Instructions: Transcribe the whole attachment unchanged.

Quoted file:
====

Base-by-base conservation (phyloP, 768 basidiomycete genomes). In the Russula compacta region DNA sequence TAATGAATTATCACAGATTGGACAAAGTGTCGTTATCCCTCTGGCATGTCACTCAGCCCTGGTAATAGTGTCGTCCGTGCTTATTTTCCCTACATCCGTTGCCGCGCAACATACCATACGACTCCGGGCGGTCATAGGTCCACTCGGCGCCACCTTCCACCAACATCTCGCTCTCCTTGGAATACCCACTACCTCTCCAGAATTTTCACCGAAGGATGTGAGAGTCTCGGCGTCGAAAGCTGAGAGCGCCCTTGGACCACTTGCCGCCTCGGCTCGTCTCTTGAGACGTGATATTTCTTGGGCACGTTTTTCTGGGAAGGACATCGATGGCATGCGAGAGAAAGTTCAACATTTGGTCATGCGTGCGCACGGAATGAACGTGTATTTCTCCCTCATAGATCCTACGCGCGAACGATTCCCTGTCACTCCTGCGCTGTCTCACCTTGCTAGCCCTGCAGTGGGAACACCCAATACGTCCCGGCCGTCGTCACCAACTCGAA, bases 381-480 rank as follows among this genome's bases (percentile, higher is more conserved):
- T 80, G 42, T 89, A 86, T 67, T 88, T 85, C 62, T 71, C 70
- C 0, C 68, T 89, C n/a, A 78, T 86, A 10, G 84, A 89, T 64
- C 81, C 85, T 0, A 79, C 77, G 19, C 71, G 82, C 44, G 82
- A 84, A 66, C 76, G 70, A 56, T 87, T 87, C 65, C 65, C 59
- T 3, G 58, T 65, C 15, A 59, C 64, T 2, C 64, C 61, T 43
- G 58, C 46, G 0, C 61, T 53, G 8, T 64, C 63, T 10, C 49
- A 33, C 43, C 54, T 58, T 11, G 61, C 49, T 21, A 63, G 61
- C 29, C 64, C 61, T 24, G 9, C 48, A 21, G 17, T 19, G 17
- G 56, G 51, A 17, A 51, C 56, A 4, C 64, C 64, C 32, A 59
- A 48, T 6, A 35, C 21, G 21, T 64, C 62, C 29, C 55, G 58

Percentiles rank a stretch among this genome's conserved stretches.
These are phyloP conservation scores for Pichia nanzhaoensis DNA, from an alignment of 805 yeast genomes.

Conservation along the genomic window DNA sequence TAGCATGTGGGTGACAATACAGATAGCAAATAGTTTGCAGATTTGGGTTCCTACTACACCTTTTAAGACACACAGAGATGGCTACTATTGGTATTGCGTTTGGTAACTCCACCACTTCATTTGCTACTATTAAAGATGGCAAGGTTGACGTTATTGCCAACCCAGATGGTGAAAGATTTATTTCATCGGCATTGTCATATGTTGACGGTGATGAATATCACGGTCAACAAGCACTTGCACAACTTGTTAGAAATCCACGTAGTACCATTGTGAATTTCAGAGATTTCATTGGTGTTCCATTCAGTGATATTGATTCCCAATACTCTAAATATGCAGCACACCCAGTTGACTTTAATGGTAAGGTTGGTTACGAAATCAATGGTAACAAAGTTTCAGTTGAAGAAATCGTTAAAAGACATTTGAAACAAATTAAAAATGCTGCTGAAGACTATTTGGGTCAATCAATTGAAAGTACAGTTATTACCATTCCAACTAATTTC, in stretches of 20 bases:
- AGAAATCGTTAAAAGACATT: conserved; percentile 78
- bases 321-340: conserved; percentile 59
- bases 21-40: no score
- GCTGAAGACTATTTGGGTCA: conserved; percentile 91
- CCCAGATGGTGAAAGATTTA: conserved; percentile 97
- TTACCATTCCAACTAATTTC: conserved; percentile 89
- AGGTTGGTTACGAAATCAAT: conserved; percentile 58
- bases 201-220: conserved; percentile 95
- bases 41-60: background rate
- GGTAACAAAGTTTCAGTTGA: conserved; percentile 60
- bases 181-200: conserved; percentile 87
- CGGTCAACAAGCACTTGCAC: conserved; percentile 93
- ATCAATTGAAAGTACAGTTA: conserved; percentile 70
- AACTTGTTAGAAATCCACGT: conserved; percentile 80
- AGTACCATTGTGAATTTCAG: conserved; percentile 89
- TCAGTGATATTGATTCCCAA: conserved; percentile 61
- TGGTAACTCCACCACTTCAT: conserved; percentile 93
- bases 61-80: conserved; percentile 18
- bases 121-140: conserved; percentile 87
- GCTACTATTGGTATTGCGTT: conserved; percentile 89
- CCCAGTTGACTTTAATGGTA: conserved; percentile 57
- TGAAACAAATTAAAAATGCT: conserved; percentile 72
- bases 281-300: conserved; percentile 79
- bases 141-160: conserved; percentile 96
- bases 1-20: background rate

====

Base-by-base conservation (phyloP, 768 basidiomycete genomes). In the Russula compacta region DNA sequence TAATGAATTATCACAGATTGGACAAAGTGTCGTTATCCCTCTGGCATGTCACTCAGCCCTGGTAATAGTGTCGTCCGTGCTTATTTTCCCTACATCCGTTGCCGCGCAACATACCATACGACTCCGGGCGGTCATAGGTCCACTCGGCGCCACCTTCCACCAACATCTCGCTCTCCTTGGAATACCCACTACCTCTCCAGAATTTTCACCGAAGGATGTGAGAGTCTCGGCGTCGAAAGCTGAGAGCGCCCTTGGACCACTTGCCGCCTCGGCTCGTCTCTTGAGACGTGATATTTCTTGGGCACGTTTTTCTGGGAAGGACATCGATGGCATGCGAGAGAAAGTTCAACATTTGGTCATGCGTGCGCACGGAATGAACGTGTATTTCTCCCTCATAGATCCTACGCGCGAACGATTCCCTGTCACTCCTGCGCTGTCTCACCTTGCTAGCCCTGCAGTGGGAACACCCAATACGTCCCGGCCGTCGTCACCAACTCGAA, bases 381-480 rank as follows among this genome's bases (percentile, higher is more conserved):
- T 80, G 42, T 89, A 86, T 67, T 88, T 85, C 62, T 71, C 70
- C 0, C 68, T 89, C n/a, A 78, T 86, A 10, G 84, A 89, T 64
- C 81, C 85, T 0, A 79, C 77, G 19, C 71, G 82, C 44, G 82
- A 84, A 66, C 76, G 70, A 56, T 87, T 87, C 65, C 65, C 59
- T 3, G 58, T 65, C 15, A 59, C 64, T 2, C 64, C 61, T 43
- G 58, C 46, G 0, C 61, T 53, G 8, T 64, C 63, T 10, C 49
- A 33, C 43, C 54, T 58, T 11, G 61, C 49, T 21, A 63, G 61
- C 29, C 64, C 61, T 24, G 9, C 48, A 21, G 17, T 19, G 17
- G 56, G 51, A 17, A 51, C 56, A 4, C 64, C 64, C 32, A 59
- A 48, T 6, A 35, C 21, G 21, T 64, C 62, C 29, C 55, G 58

Percentiles rank a stretch among this genome's conserved stretches.
These are phyloP conservation scores for Pichia nanzhaoensis DNA, from an alignment of 805 yeast genomes.

Conservation along the genomic window DNA sequence TAGCATGTGGGTGACAATACAGATAGCAAATAGTTTGCAGATTTGGGTTCCTACTACACCTTTTAAGACACACAGAGATGGCTACTATTGGTATTGCGTTTGGTAACTCCACCACTTCATTTGCTACTATTAAAGATGGCAAGGTTGACGTTATTGCCAACCCAGATGGTGAAAGATTTATTTCATCGGCATTGTCATATGTTGACGGTGATGAATATCACGGTCAACAAGCACTTGCACAACTTGTTAGAAATCCACGTAGTACCATTGTGAATTTCAGAGATTTCATTGGTGTTCCATTCAGTGATATTGATTCCCAATACTCTAAATATGCAGCACACCCAGTTGACTTTAATGGTAAGGTTGGTTACGAAATCAATGGTAACAAAGTTTCAGTTGAAGAAATCGTTAAAAGACATTTGAAACAAATTAAAAATGCTGCTGAAGACTATTTGGGTCAATCAATTGAAAGTACAGTTATTACCATTCCAACTAATTTC, in stretches of 20 bases:
- AGAAATCGTTAAAAGACATT: conserved; percentile 78
- bases 321-340: conserved; percentile 59
- bases 21-40: no score
- GCTGAAGACTATTTGGGTCA: conserved; percentile 91
- CCCAGATGGTGAAAGATTTA: conserved; percentile 97
- TTACCATTCCAACTAATTTC: conserved; percentile 89
- AGGTTGGTTACGAAATCAAT: conserved; percentile 58
- bases 201-220: conserved; percentile 95
- bases 41-60: background rate
- GGTAACAAAGTTTCAGTTGA: conserved; percentile 60
- bases 181-200: conserved; percentile 87
- CGGTCAACAAGCACTTGCAC: conserved; percentile 93
- ATCAATTGAAAGTACAGTTA: conserved; percentile 70
- AACTTGTTAGAAATCCACGT: conserved; percentile 80
- AGTACCATTGTGAATTTCAG: conserved; percentile 89
- TCAGTGATATTGATTCCCAA: conserved; percentile 61
- TGGTAACTCCACCACTTCAT: conserved; percentile 93
- bases 61-80: conserved; percentile 18
- bases 121-140: conserved; percentile 87
- GCTACTATTGGTATTGCGTT: conserved; percentile 89
- CCCAGTTGACTTTAATGGTA: conserved; percentile 57
- TGAAACAAATTAAAAATGCT: conserved; percentile 72
- bases 281-300: conserved; percentile 79
- bases 141-160: conserved; percentile 96
- bases 1-20: background rate